“Deliberate erring” offers a surprising but effective way to enhance your memory and improve how you perform in many unexpected areas of life, says David Robson
A man of genius makes no mistakes,” James Joyce wrote 100 years ago. “His errors are volitional and portals to discovery.”
Most people with good sense would accept that we can and should learn from accidental failures. It would be impossible to progress in anything, after all, without taking the odd misstep, and by understanding how we tripped up, we can avoid stumbling in the future.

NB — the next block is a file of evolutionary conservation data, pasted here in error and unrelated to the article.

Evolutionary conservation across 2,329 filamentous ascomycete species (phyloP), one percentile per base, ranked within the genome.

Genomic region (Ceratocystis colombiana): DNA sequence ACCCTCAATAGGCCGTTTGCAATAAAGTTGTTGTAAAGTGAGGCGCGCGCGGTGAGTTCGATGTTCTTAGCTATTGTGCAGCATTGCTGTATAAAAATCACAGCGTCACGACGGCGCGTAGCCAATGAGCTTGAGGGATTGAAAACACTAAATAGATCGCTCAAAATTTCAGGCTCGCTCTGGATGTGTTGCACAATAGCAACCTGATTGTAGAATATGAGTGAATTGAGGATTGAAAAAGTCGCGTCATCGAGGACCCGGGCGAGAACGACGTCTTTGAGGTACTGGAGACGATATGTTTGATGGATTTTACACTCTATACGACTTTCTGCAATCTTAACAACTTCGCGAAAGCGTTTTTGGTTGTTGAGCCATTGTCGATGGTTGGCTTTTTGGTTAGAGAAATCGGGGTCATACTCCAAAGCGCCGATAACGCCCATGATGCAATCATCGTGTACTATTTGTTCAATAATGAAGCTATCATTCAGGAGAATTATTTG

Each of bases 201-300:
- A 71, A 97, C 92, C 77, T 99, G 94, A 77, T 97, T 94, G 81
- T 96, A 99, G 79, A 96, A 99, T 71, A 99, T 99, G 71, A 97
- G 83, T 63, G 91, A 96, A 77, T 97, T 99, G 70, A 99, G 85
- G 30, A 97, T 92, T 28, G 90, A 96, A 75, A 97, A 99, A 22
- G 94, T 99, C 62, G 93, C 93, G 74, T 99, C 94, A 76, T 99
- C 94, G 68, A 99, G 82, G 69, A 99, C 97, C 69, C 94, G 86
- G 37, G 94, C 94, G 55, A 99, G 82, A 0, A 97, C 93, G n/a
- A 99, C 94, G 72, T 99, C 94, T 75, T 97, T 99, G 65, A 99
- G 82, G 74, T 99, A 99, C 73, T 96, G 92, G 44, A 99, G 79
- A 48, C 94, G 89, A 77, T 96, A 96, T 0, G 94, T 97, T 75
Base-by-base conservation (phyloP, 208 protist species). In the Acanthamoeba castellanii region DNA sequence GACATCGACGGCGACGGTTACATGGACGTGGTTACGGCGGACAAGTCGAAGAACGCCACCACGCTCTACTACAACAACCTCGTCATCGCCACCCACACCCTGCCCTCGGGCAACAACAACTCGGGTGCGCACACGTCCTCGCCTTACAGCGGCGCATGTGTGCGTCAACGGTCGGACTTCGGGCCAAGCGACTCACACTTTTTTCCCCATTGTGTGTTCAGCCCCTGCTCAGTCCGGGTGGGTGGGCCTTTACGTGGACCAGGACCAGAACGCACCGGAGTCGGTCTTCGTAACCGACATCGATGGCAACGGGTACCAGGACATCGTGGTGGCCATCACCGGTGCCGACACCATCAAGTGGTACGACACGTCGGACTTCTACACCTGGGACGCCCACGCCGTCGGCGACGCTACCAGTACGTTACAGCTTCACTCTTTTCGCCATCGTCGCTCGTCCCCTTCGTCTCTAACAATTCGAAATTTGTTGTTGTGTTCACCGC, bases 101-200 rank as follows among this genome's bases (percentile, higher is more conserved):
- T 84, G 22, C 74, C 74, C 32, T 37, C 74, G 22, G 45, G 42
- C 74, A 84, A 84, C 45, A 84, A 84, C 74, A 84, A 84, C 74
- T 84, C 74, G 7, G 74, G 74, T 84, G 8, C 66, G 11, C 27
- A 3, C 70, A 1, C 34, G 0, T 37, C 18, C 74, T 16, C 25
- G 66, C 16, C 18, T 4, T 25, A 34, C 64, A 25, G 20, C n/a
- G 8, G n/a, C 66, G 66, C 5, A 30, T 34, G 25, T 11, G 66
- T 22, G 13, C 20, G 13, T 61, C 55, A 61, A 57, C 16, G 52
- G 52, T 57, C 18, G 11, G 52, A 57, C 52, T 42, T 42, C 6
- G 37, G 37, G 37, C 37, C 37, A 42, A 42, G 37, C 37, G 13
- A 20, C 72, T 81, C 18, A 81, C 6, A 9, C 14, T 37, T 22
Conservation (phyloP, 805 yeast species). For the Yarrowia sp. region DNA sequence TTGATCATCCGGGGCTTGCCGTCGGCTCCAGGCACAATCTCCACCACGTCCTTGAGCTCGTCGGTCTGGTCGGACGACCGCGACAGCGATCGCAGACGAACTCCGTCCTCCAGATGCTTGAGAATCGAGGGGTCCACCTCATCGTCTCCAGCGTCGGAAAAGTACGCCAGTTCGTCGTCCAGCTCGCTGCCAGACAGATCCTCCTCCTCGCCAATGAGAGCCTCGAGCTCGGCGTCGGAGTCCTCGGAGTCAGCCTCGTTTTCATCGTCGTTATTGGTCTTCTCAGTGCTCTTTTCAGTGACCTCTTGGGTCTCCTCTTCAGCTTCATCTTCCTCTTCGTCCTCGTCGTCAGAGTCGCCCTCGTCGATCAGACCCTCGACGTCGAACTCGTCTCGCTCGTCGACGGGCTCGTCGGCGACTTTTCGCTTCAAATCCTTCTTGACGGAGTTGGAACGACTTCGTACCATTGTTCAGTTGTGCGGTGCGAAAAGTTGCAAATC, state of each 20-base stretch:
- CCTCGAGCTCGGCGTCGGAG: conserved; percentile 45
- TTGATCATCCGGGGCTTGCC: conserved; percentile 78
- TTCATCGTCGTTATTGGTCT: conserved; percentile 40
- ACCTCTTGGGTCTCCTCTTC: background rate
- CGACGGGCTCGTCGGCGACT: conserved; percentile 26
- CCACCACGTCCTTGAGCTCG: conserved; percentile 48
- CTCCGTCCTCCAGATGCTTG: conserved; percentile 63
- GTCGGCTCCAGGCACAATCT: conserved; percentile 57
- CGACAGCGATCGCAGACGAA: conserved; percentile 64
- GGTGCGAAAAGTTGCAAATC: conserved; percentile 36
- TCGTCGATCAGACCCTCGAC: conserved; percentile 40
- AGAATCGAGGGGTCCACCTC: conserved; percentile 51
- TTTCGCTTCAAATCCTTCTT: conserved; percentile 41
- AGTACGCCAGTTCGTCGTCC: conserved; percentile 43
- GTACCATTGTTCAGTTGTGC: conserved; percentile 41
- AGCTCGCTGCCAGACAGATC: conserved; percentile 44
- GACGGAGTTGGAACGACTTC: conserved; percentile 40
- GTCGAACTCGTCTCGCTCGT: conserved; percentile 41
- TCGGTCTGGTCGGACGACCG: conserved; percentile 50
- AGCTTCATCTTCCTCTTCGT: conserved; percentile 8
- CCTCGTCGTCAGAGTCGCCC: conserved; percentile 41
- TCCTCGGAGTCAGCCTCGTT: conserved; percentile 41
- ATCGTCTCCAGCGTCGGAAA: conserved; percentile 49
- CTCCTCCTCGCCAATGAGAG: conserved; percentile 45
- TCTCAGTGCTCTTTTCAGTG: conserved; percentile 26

Few would advocate making intentional mistakes, however. Yet a pair of fascinating new studies have shown that this may be the best way to learn new information. Consciously blundering, even when you know …